Attrition is not good for Heath
USF men’s basketball coach Stan Heath is here for one reason: to turn the program around.
However, it’s been extremely hard for him, considering USF has been in the bottom of the Big East Conference for far too long.
Where does Heath have to start bulking up? Recruiting.
Heath has worked his charm on the recruiting trail for two seasons at USF and brought in respectable signing classes to the University. Sometimes, however, he’s had trouble keeping the recruits on the team — including those that he inherited from former coach Robert McCullum in 2007.
Since the Bulls’ jump from Conference USA to the Big East four years ago, the men’s basketball team has managed a dismal 11-57 conference record — the worst of all USF sports.
Winning in the Big East isn’t an easy task, but if talented newcomers join — and stay — USF should improve every year.
That’s the key for Heath — attracting and keeping recruits in the program.
USF has brought 38 players to its program since moving to the Big East. However, 16 are no longer on the team. The big question is — Why are so many players leaving?
In 2006, Solomon Bozeman and Adamu “Amu” Saaka both earned plenty of playing time as true freshmen. Bozeman even started 24 games. In 2007, both appeared consistently throughout the season, but Bozeman only started two games, while Saaka saw his playing cut in half.
And away the two players went.
USF has also had a handful of one-and-done players that left after their first year. Orane Chin arrived on campus as the 15th best player in the state in 2007. He underachieved and transferred to Cal State Fullerton at the end of the season, though.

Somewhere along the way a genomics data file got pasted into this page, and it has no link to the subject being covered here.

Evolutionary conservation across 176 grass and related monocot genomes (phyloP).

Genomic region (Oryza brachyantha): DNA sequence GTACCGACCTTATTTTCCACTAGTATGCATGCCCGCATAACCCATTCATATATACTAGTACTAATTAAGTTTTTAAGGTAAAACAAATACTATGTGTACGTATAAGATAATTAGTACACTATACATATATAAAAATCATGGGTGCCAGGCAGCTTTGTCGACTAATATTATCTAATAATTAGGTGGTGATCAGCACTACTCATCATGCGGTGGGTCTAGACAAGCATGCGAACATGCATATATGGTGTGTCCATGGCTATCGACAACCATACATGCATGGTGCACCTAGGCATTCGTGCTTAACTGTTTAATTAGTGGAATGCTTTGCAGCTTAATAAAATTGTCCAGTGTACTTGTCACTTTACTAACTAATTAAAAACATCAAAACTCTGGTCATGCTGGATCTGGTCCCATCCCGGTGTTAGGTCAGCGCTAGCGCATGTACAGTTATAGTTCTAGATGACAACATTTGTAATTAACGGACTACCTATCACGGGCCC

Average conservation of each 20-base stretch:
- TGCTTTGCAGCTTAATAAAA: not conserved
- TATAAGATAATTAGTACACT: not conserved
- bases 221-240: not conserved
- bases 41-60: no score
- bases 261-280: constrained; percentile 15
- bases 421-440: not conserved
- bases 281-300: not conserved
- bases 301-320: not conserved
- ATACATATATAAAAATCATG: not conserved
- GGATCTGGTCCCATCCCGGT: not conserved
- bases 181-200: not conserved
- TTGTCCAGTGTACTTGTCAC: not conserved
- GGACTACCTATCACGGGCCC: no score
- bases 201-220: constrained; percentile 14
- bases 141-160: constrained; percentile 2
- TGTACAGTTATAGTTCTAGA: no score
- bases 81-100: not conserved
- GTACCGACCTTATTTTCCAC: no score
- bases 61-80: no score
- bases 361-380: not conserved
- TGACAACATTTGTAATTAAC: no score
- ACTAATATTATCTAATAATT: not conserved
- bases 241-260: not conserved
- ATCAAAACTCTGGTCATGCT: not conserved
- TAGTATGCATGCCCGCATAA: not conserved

The most recent departures were Eladio Espinosa and Gaby Belardo, who bolted this spring.
Belardo spent most of last season on the bench, though he appeared in 18 games. He averaged less than one point and 0.5 rebounds per game.
Espinosa played a much bigger role, starting in 12 of 31 games. However, the North Carolina native transferred to Marshall because he didn’t see eye-to-eye with Heath and
wanted to be closer to home.
Some who transferred into the program just packed up their gear and quit. Mitch Emory was a walk-on at the start of the 2008 season, but quit the team after playing in only one game. Zaronn Cann’s situation was different — Heath rescinded his scholarship and Cann didn’t return to the team in 2006-07.
So what’s the reason for so many players leaving? Coaching changes, competition and academics are all logical answers, but it could be something much more obvious.
Most college basketball players were the stars in high school and grew used to that. Harsh realities set in that they aren’t Mr. All-American — and they can’t handle it.
The situation is probably especially frustrating because they’re at USF, a struggling team, where they thought they’d contribute much more. This was the case for Bozeman, Saaka, Chin, Espinosa and Belardo — along with plenty of others. They all got reality checks, though.
There’s no doubt that USF continues to struggle in Big East and non-conference play, and it’s improvement depends on the players Heath recruits.
Heath and his staff have six talented players coming in for next season. And each has the potential to help turn the lagging program around.
That’s if they stay, of course.